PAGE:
The non-waiver trade deadline has now passed, and for the second consecutive year the Rangers are turning heads and commanding the attention of teams across the league. They were busy wheeling and dealing down to the last few minutes of the deadline, ultimately landing two of the most coveted trade targets available. But with every acquisition there are costs. Let’s examine the impact of the moves made by the Rangers.
WHAT THE RANGERS GET
About 45 minutes prior to the trade deadline, the news came down that the Rangers had traded for Carlos Beltran, the veteran Yankee slugger who will immediately step in as the Rangers new homerun leader and designated hitter, replacing the void created by the absence of Prince Fielder. Beltran has an impressive slash line of .304/.344/.546, but he’s also a post-season beast, with a .332 average, 16 homeruns and 40 RBI’s over the 11 post-season series that he’s played.
Just before the deadline, the Rangers landed Lucroy, the most valuable position player available. Lucroy, 30, is batting .299 with 13 homers and 50 RBIs and will replace the Rangers weakest offensive link (Chirinos). He also immediately adds value to the pitching rotation via defense and his substantial game-management abilities. But the All-Star catcher comes with the added bonus of favorable contract terms, with a $4 million salary this year and a $5.25 million team option in 2017. Lucroy is already firing up Rangers fans, as seen in his latest tweet below.
Now, moving on to the @Rangers let's take this bad boy to the 'ship! Really excited and can't wait to get after it!
— Jonathan Lucroy (@JLucroy20) August 1, 2016
As part of the deal for Lucroy, the Rangers also received a very capable late reliever in Jeffress, a 28-year-old right-hander with a 2.22 ERA and a 2-2 record over 47 appearances. He should fit in nicely as the setup man for Sam Dyson and gives manager Jeff Banister a solid late-inning option out of the bullpen.
WHAT THE RANGERS LOSE
At first glance, it may shock some that the Rangers gave up the 4th overall pick from last years draft in order to obtain Beltran, a 39 year old with 3 months left on his contract, but Tate has been significantly losing value since he was drafted last June. His trouble began early on with decreased velocity (in the low 90’s) and merged into control issues once in the South Atlantic League (A-ball), where he has been working on mechanics to fix the issues. If able to make the corrections, Tate’s value will undoubtedly return to top-prospect status, which is what the Yankees are betting on.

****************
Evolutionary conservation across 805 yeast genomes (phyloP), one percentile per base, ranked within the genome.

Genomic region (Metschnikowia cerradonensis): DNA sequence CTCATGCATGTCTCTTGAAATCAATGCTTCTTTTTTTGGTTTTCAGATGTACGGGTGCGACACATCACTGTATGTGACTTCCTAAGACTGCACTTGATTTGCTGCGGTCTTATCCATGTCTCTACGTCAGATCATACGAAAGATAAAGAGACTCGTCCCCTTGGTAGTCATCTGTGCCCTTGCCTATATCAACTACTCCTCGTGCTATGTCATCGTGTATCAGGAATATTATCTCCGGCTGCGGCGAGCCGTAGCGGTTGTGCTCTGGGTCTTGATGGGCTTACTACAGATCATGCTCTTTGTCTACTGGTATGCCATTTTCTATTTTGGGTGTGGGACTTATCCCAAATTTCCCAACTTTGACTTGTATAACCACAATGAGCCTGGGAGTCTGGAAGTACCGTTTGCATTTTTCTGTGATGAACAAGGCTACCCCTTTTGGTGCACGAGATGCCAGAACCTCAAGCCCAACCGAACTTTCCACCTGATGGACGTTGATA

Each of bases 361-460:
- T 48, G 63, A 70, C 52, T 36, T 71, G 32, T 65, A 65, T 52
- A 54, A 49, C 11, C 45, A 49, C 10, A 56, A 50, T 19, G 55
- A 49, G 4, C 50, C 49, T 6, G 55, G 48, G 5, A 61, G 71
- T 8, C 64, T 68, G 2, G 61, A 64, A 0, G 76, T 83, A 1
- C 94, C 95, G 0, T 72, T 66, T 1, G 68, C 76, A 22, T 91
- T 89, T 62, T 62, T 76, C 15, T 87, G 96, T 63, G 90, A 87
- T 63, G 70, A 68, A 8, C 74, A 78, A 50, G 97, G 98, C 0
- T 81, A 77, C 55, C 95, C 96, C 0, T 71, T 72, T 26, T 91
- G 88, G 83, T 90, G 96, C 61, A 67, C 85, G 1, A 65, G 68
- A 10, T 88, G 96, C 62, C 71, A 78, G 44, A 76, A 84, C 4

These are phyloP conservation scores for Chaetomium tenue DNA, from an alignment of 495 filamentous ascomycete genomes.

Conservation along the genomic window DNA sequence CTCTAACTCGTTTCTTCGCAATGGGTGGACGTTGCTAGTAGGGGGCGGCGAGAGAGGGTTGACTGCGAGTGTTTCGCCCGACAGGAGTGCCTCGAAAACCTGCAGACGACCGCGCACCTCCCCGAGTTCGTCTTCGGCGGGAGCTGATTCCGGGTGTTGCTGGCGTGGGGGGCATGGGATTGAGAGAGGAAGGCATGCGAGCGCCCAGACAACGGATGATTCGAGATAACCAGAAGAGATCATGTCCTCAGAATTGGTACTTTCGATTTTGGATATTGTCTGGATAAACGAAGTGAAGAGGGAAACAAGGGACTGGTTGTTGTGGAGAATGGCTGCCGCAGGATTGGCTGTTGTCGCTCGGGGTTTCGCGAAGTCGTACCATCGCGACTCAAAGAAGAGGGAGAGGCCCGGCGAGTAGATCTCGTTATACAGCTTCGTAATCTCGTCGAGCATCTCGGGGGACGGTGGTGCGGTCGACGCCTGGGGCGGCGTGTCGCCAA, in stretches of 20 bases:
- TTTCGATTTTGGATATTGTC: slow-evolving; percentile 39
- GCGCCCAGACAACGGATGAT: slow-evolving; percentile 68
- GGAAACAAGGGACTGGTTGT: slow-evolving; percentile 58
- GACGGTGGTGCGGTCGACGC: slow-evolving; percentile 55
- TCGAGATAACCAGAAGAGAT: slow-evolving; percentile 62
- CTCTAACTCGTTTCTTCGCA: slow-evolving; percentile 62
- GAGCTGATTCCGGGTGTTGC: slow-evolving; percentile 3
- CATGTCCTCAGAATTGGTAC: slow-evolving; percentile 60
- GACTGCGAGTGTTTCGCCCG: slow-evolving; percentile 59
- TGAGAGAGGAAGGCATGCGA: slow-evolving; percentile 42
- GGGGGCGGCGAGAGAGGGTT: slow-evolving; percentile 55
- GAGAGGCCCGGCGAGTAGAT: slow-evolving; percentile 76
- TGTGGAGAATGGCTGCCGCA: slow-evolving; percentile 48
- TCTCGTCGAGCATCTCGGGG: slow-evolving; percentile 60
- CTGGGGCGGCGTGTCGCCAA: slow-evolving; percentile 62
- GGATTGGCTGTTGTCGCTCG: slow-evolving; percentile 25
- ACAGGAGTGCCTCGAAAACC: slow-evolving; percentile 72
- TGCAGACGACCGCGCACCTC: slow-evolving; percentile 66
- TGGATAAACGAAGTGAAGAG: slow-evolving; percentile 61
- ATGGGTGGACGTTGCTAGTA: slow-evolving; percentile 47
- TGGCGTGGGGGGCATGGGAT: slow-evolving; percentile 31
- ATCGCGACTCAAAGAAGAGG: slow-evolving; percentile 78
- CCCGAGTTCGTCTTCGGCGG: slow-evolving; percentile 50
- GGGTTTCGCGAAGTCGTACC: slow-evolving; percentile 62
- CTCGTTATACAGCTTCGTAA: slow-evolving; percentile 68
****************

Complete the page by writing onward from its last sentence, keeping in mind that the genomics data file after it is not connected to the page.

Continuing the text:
NICK GREEN & ERIK SWANSON
In addition to Tate, Green and Swanson were included in the Yankees trade for Beltran. Both were 2014 draftees who haven’t been all that impressive since joining the farm and are likely destined to be middle relievers out of the bullpen, with no apparent potential for starting roles in the MLB.
LEWIS BRINSON & LUIS ORTIZ
This is were the Rangers begin to feel the pain from the trades, particularly if the moves fail to produce the World Series title that has been continually eluding them. Brinson, 22, was the Ranger’s top pick in 2012, has super-star tools and is expected to do great things at Center Field in the future. Ortiz, the 6′ 3″, 220 lbs. RHP has above average stuff, typically in the 95-97 MPH range, and will likely end up in the middle of someones rotation one day.
But what may be more important is what the Rangers didn’t lose. None of the trades involved anyone named Gallo, Profar or Mazara, so the Rangers came out as winners by setting themselves up as clear championship contenders without completely mortgaging the farm. As a Rangers fan, its exciting to see your team make bold moves in an effort to be competitive into October. Jon Daniels has improved the team substantially in the midst of a sellers market. Now lets see what this team can do.
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